Here are a few prewritten modules you might consider running for your Halloween horror D&D night.
"Death House": The Introductory Adventure to Curse of Strahd
Curse of Strahd is an award-winning D&D adventure for levels 1 through 10. Try to unravel the dread mysteries of the ancient Castle Ravenloft under the baleful gaze of vampire Count Strahd von Zarovich. It's a spooky romp with blood-sucking and horror and all kinds of fun stuff.
Best of all, the introductory adventure "Death House" is available for free on the official Wizard's of the Coast website, and the full campaign has integration for Fantasy Grounds, Roll20, and D&D Beyond.
"Army of the Damned"
Reddit user /u/SpiketailDrake created a free horror adventure called "Army of the Damned" designed to take players from level 1 to level 5, and it looks amazing!
Gorgeously designed and thoughtfully put together, the fan-made creation takes place in the Magic: The Gathering setting of Innistrad and it's got everything: marauding vampires, haunted houses, zombie attacks, and mad scientists gone rogue.
Other Horror One Shots
There are lots of other places to grub up some great D&D horror one shots or campaigns.
- The Arcane Library has a bundle of four horror one-shots (currently on sale for $9.99)
- DM's Guild always has a good supply of horror content
Create Your Own Horror D&D Campaign Ideas
Creating your own horror stories for D&D campaign ideas can be a ton of fun, and as someone who has run and played a few horror D&D one shots, I highly recommend it.
That said, I'll repeat this again because it goes double when you're creating your own horror content: talk to your players about their comfort level, potentially triggering content, and how they can signal you if they become uncomfortable with what's happening in the game.
With that said, here are a couple of helpful resources for planning your own horror content:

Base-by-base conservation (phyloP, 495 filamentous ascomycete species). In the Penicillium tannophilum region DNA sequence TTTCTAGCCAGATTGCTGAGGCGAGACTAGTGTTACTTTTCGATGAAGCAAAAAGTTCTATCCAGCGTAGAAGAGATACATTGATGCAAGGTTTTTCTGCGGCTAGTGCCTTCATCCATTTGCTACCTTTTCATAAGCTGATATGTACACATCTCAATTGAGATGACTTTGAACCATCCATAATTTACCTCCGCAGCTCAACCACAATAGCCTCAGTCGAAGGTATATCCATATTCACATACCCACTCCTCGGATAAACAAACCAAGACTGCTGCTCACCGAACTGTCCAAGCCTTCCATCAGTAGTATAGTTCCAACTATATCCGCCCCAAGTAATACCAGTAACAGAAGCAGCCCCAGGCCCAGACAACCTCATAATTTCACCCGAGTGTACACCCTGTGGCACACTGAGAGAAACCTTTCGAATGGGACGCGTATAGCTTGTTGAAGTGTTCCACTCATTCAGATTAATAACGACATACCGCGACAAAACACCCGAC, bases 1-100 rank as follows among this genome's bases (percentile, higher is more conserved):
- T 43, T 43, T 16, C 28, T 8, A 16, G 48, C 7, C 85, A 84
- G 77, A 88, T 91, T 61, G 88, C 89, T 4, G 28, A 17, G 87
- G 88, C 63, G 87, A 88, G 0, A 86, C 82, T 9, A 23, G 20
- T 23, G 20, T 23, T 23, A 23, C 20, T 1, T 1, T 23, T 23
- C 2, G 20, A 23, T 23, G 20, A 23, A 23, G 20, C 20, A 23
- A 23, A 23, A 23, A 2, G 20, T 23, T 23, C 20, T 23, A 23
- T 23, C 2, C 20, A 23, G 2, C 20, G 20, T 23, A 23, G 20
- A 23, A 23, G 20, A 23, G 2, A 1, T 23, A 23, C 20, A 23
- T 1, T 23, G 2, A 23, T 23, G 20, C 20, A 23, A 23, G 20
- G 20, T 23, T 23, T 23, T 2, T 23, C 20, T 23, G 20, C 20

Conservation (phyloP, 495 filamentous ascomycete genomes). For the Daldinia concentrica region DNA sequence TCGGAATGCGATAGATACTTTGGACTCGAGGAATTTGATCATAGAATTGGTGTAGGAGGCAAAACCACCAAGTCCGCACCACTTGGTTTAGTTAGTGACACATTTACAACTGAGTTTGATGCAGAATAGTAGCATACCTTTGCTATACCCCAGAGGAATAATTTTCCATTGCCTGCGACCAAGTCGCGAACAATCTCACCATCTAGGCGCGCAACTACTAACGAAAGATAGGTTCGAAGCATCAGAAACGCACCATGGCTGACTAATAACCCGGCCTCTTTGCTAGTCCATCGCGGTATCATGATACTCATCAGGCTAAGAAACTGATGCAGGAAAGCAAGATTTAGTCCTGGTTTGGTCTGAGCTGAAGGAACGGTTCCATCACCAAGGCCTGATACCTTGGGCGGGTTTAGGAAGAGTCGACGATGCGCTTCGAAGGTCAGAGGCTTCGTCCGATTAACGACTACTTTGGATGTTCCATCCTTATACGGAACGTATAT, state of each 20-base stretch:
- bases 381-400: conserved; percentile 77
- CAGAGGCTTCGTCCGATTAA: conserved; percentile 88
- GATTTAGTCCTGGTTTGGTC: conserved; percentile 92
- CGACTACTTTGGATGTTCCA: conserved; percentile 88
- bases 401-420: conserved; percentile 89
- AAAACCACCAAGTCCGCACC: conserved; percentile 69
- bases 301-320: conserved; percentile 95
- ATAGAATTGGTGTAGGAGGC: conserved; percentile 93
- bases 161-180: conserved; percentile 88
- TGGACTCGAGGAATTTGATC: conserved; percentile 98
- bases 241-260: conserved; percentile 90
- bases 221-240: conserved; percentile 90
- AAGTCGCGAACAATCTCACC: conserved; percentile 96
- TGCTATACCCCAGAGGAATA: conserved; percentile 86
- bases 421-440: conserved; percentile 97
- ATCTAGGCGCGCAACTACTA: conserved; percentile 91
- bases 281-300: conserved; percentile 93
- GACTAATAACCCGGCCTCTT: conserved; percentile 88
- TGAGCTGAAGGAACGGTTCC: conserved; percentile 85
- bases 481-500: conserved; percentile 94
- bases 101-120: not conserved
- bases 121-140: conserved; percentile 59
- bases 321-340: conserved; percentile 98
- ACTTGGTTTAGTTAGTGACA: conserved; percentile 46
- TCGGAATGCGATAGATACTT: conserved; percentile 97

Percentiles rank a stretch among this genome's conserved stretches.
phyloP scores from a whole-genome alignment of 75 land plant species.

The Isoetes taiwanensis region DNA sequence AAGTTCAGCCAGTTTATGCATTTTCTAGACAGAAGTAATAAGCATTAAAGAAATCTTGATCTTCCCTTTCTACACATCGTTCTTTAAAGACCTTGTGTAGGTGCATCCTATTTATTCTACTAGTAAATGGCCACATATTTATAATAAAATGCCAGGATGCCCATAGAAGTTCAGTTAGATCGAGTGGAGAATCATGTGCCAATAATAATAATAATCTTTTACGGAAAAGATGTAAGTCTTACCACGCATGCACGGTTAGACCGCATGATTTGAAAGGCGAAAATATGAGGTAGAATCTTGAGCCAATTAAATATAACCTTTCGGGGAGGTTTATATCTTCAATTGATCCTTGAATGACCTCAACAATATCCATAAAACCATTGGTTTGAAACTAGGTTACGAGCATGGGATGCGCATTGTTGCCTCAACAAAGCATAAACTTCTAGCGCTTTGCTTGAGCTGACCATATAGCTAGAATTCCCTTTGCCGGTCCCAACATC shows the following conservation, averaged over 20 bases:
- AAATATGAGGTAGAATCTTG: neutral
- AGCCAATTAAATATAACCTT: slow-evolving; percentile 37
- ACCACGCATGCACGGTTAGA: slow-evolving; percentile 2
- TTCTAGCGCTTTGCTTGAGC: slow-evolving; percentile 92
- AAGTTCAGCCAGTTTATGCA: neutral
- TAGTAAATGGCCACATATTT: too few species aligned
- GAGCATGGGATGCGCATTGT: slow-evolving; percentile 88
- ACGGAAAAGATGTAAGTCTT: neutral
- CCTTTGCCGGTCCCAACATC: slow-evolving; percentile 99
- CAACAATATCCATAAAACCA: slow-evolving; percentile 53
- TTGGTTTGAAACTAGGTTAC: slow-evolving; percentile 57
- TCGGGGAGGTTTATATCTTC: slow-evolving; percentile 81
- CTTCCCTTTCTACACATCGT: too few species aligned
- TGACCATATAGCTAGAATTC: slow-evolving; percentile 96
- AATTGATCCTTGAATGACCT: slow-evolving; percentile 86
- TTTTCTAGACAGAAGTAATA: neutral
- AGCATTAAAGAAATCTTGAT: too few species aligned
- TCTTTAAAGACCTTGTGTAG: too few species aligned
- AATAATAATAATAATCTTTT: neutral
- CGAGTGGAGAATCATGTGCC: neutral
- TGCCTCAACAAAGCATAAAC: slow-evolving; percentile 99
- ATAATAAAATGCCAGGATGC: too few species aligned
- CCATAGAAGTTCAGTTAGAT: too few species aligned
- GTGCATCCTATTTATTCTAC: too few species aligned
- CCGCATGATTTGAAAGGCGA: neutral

"Running Horror Adventures in Dungeons and Dragons" by Dungeon Dudes
This is a great 30-minute video where two horror fans/experienced DMs break down how to run a great horror adventure, especially considering the concepts that make horror work in narrative form vs. movies.
The Story Engine Deck Horror Expansions and Boosters
Alright, there's some personal bias in this one, but if you'd like some help coming up with horror prompts for D&D campaign ideas centered around horror, The Story Engine has you covered.
The Written in Ash & Bone Horror Expansion contains 60 cards for creating prompts for everything from horror campaign ideas, to character concepts, one shot ideas, plot hooks and more. (Tutorial here!)
There's also the Dark Crafts & Ancient Horrors Eldritch Horror Booster and Written in Dragonfire Fantasy Expansion that have some more subgenre-focused horror stuff.
Preorders start shipping this month, but if you'd to be sure to have something to work with on Halloween, these packages all come with instant access to print-at-home PDF decks and can include the horror expansion:
That's all we've got for you in this installment. If you have any recommendations for horror campaigns, let us know in the comments!